Of course, it’s more than just the tire model that’s seen a reduction in quality. Kunos Simulazioni promised a much more competent artificial intelligence in Version 1.5, yet problems previously not experienced before are now popping up. An individual trying to run an offline race with a field full of Ruf’s at the Nordschleife ran into a problem where the AI literally didn’t move off of the starting line, rendering the entire race unplayable and descending dangerously into Big Rigs: Over the Road Racing territory. The Assetto Corsa fanboys will obviously have the patience to wait something like this out until it’s fixed, but your average Playstation 4 or Xbox One owner will promptly run to Reddit and create a shitstorm in a place where the sim racing community can’t downvote him and claim he has an irrational vendetta against the game.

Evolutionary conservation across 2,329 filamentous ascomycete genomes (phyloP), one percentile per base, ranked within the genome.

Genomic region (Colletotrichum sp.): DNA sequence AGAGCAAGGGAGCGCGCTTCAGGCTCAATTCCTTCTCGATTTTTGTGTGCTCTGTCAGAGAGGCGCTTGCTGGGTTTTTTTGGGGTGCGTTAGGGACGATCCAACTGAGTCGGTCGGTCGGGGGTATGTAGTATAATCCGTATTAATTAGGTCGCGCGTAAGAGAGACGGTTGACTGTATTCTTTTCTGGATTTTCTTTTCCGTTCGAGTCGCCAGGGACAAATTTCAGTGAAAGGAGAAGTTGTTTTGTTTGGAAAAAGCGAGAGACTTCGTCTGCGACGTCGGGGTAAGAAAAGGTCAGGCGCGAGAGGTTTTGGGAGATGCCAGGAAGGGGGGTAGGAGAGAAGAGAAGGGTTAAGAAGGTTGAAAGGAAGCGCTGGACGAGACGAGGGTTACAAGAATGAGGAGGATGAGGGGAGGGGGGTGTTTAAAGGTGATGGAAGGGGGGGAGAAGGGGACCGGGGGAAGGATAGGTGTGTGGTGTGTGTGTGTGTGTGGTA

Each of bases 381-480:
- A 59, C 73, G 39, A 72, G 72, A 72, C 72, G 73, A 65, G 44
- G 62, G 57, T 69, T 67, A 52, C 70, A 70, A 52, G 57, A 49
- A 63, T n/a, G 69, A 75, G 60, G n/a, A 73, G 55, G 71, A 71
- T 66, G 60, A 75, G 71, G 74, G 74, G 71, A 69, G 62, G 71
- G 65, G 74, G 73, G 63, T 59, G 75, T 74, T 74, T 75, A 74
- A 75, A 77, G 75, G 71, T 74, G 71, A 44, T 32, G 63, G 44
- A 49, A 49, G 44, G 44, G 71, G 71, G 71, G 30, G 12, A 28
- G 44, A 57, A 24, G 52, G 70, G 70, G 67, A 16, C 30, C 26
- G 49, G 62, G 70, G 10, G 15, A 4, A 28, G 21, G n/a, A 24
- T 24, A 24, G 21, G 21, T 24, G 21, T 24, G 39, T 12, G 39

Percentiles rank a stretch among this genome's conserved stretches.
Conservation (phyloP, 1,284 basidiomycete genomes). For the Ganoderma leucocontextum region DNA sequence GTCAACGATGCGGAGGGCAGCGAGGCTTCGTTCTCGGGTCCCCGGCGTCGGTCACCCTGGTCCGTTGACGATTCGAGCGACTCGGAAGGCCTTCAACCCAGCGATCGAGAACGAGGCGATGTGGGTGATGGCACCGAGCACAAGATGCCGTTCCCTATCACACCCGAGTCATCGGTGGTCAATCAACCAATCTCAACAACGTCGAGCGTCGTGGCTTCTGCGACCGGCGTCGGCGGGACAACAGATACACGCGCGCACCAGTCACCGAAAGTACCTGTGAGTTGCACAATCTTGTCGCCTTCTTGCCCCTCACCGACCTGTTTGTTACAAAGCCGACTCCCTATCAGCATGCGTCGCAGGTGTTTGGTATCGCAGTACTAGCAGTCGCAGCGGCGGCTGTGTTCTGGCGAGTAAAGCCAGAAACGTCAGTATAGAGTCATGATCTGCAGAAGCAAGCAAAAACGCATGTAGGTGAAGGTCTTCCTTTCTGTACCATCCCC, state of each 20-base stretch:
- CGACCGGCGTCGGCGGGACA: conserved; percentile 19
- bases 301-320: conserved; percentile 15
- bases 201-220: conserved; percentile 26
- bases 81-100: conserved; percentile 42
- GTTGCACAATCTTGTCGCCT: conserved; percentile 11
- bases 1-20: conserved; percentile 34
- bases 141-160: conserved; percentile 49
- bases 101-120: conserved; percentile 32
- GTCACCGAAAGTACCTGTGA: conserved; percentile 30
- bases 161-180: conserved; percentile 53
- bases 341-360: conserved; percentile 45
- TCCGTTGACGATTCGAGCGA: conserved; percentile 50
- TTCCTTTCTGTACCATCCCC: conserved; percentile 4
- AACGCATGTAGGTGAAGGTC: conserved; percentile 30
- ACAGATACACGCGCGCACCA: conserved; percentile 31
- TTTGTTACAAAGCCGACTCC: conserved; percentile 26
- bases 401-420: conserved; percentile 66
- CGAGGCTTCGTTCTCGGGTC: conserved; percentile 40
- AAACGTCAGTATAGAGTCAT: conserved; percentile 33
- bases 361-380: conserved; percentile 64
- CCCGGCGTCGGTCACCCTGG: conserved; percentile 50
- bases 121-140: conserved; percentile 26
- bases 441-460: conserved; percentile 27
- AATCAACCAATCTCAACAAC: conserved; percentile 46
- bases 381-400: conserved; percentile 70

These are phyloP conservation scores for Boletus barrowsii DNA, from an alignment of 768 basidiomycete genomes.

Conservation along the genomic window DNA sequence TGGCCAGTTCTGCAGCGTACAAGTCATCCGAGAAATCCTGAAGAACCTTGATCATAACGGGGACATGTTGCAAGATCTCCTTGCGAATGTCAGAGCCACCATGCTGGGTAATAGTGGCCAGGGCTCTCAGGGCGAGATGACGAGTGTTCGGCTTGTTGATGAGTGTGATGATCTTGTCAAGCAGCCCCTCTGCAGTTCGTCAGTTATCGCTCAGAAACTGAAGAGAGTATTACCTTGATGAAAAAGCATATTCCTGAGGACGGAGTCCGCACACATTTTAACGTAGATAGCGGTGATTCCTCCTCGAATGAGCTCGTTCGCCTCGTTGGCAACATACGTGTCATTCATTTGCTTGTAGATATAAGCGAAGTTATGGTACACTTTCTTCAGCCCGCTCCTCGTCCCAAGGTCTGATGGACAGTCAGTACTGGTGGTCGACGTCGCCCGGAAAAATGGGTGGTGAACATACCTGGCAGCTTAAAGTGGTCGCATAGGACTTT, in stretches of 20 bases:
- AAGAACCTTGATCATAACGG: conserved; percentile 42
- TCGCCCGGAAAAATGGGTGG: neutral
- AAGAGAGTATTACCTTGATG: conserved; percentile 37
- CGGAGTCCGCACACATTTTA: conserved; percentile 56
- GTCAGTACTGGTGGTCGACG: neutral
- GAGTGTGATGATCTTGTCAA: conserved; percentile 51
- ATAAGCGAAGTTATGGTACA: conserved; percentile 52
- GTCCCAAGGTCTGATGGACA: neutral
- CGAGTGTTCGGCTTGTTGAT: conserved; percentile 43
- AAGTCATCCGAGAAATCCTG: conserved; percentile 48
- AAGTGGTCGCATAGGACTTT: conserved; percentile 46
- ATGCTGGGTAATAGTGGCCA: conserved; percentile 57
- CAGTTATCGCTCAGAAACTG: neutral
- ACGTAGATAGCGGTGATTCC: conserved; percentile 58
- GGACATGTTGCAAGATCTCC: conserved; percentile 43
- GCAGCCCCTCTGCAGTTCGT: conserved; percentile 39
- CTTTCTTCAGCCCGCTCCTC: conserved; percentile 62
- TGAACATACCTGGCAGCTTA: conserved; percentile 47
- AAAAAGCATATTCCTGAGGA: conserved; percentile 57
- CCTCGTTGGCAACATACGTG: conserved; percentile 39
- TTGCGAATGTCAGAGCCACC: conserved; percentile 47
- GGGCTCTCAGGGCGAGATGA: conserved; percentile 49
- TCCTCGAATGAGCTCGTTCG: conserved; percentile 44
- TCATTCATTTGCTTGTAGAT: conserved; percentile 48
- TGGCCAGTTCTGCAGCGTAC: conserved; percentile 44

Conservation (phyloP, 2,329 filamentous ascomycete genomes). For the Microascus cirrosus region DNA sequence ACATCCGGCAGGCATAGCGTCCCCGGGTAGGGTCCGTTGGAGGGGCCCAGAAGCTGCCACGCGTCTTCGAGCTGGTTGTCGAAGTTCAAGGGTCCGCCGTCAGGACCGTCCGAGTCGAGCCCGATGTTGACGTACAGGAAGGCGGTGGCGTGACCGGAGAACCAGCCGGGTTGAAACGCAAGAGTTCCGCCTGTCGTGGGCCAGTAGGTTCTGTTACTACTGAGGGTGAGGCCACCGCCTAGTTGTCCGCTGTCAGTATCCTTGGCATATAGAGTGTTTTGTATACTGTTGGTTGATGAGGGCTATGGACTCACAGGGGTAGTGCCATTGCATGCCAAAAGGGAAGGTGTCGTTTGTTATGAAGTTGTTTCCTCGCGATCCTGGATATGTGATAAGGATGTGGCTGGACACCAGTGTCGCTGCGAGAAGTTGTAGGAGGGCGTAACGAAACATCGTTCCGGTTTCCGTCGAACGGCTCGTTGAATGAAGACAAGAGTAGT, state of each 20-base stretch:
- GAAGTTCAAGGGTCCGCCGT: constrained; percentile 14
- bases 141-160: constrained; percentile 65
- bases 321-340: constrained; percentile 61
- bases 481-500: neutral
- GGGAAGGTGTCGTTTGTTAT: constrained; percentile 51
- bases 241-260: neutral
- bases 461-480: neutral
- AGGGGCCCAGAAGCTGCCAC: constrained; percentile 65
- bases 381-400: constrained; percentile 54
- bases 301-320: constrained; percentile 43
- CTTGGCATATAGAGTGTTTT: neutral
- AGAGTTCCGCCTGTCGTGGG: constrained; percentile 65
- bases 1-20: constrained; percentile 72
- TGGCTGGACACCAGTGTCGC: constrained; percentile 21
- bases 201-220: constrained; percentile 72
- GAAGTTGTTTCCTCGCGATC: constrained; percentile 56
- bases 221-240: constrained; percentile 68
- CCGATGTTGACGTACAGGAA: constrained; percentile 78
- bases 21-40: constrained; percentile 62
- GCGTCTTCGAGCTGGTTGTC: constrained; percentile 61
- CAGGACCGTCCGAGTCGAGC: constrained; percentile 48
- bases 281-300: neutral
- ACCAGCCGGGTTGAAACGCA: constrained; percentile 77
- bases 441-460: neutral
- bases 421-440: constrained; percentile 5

The AI issues also extend to the game’s newest track, the fictional Black Cat County location based on American highways in Nevada and Arizona. This particular forum user claims that a jump featured in the long layout of the track causes the AI to crash and retire when racing in the new Chevrolet Corvette C7, while another user claims Career Mode events still suffer from a bug where AI cars will intentionally pull into the pits prematurely. Again, these are bugs that really shouldn’t be here given how long Assetto Corsa has been in a released state, how much DLC is available, and how close we are to the large-scale console release backed by 505 Games.